We all walk onto the court wanting to win. The reality is, tennis involves winning and losing. It’s no secret that unless you are in the top five in the world, you will probably lose as much as you win. Even if you are in the top three, you will probably lose 20 percent of the time. The only way around eliminating losses is to play an opponent half of your skill level every day. What do you think would happen? You guessed it … boring! It would be like surfing in a lake. Sure, you would stay on the surfboard, but it wouldn’t be much of a challenge.
So, how do you measure success?
Defining your game based on losses is self-defeating. You may even feel personal failure and get angry about it, unable to learn or reflect on exactly what happened. There are certainly times that your opponent played better or you could have done something differently. After a loss, the only way to learn is to separate from the situation, clear your head, and reflect on what you can do the next time out. Remember, failures are not fatal, they are feedback.
On the flip side, defining your game based on winning is equally limiting. John Wooden, the legendary basketball coach, was known to have said, “Don’t try to play better than the next person, just play your best.” When you do that, the results take care of themselves. And even if you do win, you may not have played your best, and the score may cause you to miss a key opportunity to reflect and ultimately improve. There is always something you can learn, no matter the outcome.
When working with clients, I often tell them, “Focus on the path, not the peak.” This means focus on what you can control, and let go of what you cannot control. This is about focusing on the next step, the present, not the past or the future.
Imagine this … if you are a mountain climber focusing on only the peak, you will surely fall. The key is to focus on the little steps in front of you, the steps you can control. These little steps can add up to big things/wins.
As a player, here are three key questions you can ask yourself to help you focus on what you can control while letting go of what you cannot control:
1. Can I control what happened?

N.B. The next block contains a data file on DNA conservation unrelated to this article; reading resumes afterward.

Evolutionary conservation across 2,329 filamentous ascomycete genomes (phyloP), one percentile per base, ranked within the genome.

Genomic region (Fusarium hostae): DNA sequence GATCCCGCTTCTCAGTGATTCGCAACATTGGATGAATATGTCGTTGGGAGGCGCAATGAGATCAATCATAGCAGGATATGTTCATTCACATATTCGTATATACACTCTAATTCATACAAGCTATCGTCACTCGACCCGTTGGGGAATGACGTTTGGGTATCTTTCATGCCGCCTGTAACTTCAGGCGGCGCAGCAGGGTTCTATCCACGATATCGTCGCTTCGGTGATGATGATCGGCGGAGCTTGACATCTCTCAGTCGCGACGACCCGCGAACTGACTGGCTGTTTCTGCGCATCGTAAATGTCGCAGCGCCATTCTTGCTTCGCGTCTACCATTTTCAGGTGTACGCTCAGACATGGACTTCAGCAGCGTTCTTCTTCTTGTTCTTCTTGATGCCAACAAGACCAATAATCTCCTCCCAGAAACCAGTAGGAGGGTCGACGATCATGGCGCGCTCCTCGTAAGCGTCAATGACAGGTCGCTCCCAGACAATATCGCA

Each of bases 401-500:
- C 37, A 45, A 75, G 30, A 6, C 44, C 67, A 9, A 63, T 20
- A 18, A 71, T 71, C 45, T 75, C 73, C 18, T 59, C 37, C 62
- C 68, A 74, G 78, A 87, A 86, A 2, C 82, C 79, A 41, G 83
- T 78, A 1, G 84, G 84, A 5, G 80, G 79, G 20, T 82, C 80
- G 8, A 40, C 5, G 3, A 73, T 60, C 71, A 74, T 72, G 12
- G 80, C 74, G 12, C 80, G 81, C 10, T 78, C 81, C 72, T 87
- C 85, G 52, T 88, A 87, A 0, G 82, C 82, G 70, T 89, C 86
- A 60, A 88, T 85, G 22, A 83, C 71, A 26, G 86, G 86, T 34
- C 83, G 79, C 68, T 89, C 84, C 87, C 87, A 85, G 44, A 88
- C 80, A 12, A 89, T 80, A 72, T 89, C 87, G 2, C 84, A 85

This is easy! The answer is always NO! If it happened in the past, you cannot control it. For example, if you have lost the first set, are fuming about a lines call, or are angry about a missed approach shot, unfortunately, you cannot control any of these. They already happened and are in the past.
2. What can I control?
The answer here is always, “I can control what I do and how I approach things next.” For example, I can control resetting and getting myself in a calm and aware place to play the next point and letting go of the baggage from the past or the future; rather, bringing your focus to the present.
3. What’s “one thing” I can do that I can control?
This is the big question! Answering it will help you re-focus on a strategy, mentality or even a technical issue that’s in front of you. For example, after losing a set, refocus on playing your game-style, not your opponents’, being more patient or hitting higher over the net for depth. These specific process-oriented goals will take your mind off the past, future and the outcome.
When adversity strikes, take a deep breath and ask yourself these three questions. They will keep you focused on next steps. The next time you are on the court, in your quest to win, keep your focus on the little things that you can control!
Rob Polishook, MA, CPC is the founder of Inside the Zone Sports Performance Group. As a mental training coach, he works with athletes helping them to unleash their mental edge through mindfulness, somatic psychology and mental training skills. Rob is author of 2 best selling books: Tennis Inside the Zone and Baseball Inside the Zone: Mental Training Workouts for Champions. He can be reached by phone at (973) 723-0314, by e-mail email@example.com, by visiting insidethezone.com, or following on Instagram @insidethezone.